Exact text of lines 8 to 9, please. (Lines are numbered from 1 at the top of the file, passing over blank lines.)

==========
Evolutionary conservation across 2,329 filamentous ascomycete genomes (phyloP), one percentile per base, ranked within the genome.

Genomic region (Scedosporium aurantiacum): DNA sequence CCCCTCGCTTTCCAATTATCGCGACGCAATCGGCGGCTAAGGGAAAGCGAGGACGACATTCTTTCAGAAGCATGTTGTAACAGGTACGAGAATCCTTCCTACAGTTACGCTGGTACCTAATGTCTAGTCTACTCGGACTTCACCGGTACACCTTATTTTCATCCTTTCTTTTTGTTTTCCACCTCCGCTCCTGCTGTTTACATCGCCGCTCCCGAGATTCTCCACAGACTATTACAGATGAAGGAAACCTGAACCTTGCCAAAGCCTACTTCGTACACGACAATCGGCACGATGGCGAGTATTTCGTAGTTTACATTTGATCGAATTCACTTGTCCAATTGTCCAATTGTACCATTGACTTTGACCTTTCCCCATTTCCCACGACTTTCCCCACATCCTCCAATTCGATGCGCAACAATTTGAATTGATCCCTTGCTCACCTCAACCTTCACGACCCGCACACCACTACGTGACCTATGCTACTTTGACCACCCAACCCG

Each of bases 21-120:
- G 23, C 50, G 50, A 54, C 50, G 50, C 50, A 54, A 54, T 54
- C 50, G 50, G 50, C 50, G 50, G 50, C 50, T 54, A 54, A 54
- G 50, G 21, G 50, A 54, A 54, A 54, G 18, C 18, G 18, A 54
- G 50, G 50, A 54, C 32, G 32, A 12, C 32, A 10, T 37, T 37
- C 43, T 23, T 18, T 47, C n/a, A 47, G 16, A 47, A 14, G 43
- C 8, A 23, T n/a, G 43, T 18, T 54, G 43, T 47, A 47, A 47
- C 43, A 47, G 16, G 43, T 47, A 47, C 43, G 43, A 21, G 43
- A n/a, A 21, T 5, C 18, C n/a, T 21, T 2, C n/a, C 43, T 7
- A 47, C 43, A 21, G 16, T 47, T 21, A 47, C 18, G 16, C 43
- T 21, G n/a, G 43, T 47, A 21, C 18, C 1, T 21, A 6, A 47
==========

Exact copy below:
- C 43, T 23, T 18, T 47, C n/a, A 47, G 16, A 47, A 14, G 43
- C 8, A 23, T n/a, G 43, T 18, T 54, G 43, T 47, A 47, A 47